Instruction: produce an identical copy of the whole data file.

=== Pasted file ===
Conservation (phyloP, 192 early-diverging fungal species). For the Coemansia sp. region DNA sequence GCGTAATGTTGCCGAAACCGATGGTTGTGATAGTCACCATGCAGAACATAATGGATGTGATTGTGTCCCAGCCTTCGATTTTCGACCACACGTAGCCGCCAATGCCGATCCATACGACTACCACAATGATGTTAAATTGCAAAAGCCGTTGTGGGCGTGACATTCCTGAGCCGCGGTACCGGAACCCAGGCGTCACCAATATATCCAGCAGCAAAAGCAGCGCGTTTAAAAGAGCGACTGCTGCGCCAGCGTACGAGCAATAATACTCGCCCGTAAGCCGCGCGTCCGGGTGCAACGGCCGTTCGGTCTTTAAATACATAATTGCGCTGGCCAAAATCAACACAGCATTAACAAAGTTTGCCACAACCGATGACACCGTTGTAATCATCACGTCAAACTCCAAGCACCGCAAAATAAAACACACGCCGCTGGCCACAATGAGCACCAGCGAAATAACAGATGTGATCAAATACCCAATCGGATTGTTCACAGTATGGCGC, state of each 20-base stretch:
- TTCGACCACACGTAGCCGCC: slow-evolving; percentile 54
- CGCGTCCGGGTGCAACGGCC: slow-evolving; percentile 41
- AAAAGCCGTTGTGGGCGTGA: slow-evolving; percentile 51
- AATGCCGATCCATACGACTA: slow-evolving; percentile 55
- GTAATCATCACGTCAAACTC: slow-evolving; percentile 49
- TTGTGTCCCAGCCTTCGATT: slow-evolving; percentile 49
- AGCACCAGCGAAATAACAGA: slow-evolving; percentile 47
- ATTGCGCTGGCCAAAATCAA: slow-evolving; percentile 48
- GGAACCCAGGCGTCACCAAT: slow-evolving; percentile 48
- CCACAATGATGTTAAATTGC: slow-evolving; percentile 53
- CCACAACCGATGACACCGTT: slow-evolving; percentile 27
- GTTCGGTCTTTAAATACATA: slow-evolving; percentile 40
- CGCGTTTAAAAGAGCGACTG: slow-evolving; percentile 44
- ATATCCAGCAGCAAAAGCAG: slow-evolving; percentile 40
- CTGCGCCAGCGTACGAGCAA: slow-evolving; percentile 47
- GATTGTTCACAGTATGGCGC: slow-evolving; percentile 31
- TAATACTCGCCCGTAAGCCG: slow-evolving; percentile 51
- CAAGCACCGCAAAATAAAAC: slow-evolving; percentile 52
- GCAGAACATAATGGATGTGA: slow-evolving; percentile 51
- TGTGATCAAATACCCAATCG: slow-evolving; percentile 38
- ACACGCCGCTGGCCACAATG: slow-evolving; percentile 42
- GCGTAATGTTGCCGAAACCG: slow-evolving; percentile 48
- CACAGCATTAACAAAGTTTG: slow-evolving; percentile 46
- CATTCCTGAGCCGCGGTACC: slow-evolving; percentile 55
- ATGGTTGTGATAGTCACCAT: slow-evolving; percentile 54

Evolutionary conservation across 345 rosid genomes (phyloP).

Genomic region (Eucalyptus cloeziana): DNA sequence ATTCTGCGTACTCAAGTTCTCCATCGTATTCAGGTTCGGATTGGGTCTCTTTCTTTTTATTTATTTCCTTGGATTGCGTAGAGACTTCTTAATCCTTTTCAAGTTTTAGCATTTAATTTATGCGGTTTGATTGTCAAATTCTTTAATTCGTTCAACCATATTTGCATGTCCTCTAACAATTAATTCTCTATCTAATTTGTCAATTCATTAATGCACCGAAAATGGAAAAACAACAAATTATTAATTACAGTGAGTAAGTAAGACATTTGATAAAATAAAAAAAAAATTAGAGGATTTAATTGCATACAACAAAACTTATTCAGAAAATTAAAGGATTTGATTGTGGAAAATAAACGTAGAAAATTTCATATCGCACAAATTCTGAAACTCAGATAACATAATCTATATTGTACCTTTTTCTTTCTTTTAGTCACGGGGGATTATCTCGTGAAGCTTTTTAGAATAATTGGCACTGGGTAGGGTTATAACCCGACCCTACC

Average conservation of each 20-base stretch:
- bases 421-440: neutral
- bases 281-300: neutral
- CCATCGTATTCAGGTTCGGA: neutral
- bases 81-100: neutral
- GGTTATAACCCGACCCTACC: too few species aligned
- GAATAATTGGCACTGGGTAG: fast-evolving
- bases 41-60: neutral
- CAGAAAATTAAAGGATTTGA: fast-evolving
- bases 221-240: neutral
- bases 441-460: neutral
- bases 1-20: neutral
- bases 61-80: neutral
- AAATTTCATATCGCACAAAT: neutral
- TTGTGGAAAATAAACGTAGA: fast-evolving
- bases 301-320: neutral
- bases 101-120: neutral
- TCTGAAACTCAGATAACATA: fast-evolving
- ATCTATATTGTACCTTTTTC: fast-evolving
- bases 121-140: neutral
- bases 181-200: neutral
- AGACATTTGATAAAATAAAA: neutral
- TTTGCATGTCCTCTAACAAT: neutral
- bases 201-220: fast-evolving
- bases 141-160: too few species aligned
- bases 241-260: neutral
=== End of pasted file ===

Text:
Conservation (phyloP, 192 early-diverging fungal species). For the Coemansia sp. region DNA sequence GCGTAATGTTGCCGAAACCGATGGTTGTGATAGTCACCATGCAGAACATAATGGATGTGATTGTGTCCCAGCCTTCGATTTTCGACCACACGTAGCCGCCAATGCCGATCCATACGACTACCACAATGATGTTAAATTGCAAAAGCCGTTGTGGGCGTGACATTCCTGAGCCGCGGTACCGGAACCCAGGCGTCACCAATATATCCAGCAGCAAAAGCAGCGCGTTTAAAAGAGCGACTGCTGCGCCAGCGTACGAGCAATAATACTCGCCCGTAAGCCGCGCGTCCGGGTGCAACGGCCGTTCGGTCTTTAAATACATAATTGCGCTGGCCAAAATCAACACAGCATTAACAAAGTTTGCCACAACCGATGACACCGTTGTAATCATCACGTCAAACTCCAAGCACCGCAAAATAAAACACACGCCGCTGGCCACAATGAGCACCAGCGAAATAACAGATGTGATCAAATACCCAATCGGATTGTTCACAGTATGGCGC, state of each 20-base stretch:
- TTCGACCACACGTAGCCGCC: slow-evolving; percentile 54
- CGCGTCCGGGTGCAACGGCC: slow-evolving; percentile 41
- AAAAGCCGTTGTGGGCGTGA: slow-evolving; percentile 51
- AATGCCGATCCATACGACTA: slow-evolving; percentile 55
- GTAATCATCACGTCAAACTC: slow-evolving; percentile 49
- TTGTGTCCCAGCCTTCGATT: slow-evolving; percentile 49
- AGCACCAGCGAAATAACAGA: slow-evolving; percentile 47
- ATTGCGCTGGCCAAAATCAA: slow-evolving; percentile 48
- GGAACCCAGGCGTCACCAAT: slow-evolving; percentile 48
- CCACAATGATGTTAAATTGC: slow-evolving; percentile 53
- CCACAACCGATGACACCGTT: slow-evolving; percentile 27
- GTTCGGTCTTTAAATACATA: slow-evolving; percentile 40
- CGCGTTTAAAAGAGCGACTG: slow-evolving; percentile 44
- ATATCCAGCAGCAAAAGCAG: slow-evolving; percentile 40
- CTGCGCCAGCGTACGAGCAA: slow-evolving; percentile 47
- GATTGTTCACAGTATGGCGC: slow-evolving; percentile 31
- TAATACTCGCCCGTAAGCCG: slow-evolving; percentile 51
- CAAGCACCGCAAAATAAAAC: slow-evolving; percentile 52
- GCAGAACATAATGGATGTGA: slow-evolving; percentile 51
- TGTGATCAAATACCCAATCG: slow-evolving; percentile 38
- ACACGCCGCTGGCCACAATG: slow-evolving; percentile 42
- GCGTAATGTTGCCGAAACCG: slow-evolving; percentile 48
- CACAGCATTAACAAAGTTTG: slow-evolving; percentile 46
- CATTCCTGAGCCGCGGTACC: slow-evolving; percentile 55
- ATGGTTGTGATAGTCACCAT: slow-evolving; percentile 54

Evolutionary conservation across 345 rosid genomes (phyloP).

Genomic region (Eucalyptus cloeziana): DNA sequence ATTCTGCGTACTCAAGTTCTCCATCGTATTCAGGTTCGGATTGGGTCTCTTTCTTTTTATTTATTTCCTTGGATTGCGTAGAGACTTCTTAATCCTTTTCAAGTTTTAGCATTTAATTTATGCGGTTTGATTGTCAAATTCTTTAATTCGTTCAACCATATTTGCATGTCCTCTAACAATTAATTCTCTATCTAATTTGTCAATTCATTAATGCACCGAAAATGGAAAAACAACAAATTATTAATTACAGTGAGTAAGTAAGACATTTGATAAAATAAAAAAAAAATTAGAGGATTTAATTGCATACAACAAAACTTATTCAGAAAATTAAAGGATTTGATTGTGGAAAATAAACGTAGAAAATTTCATATCGCACAAATTCTGAAACTCAGATAACATAATCTATATTGTACCTTTTTCTTTCTTTTAGTCACGGGGGATTATCTCGTGAAGCTTTTTAGAATAATTGGCACTGGGTAGGGTTATAACCCGACCCTACC

Average conservation of each 20-base stretch:
- bases 421-440: neutral
- bases 281-300: neutral
- CCATCGTATTCAGGTTCGGA: neutral
- bases 81-100: neutral
- GGTTATAACCCGACCCTACC: too few species aligned
- GAATAATTGGCACTGGGTAG: fast-evolving
- bases 41-60: neutral
- CAGAAAATTAAAGGATTTGA: fast-evolving
- bases 221-240: neutral
- bases 441-460: neutral
- bases 1-20: neutral
- bases 61-80: neutral
- AAATTTCATATCGCACAAAT: neutral
- TTGTGGAAAATAAACGTAGA: fast-evolving
- bases 301-320: neutral
- bases 101-120: neutral
- TCTGAAACTCAGATAACATA: fast-evolving
- ATCTATATTGTACCTTTTTC: fast-evolving
- bases 121-140: neutral
- bases 181-200: neutral
- AGACATTTGATAAAATAAAA: neutral
- TTTGCATGTCCTCTAACAAT: neutral
- bases 201-220: fast-evolving
- bases 141-160: too few species aligned
- bases 241-260: neutral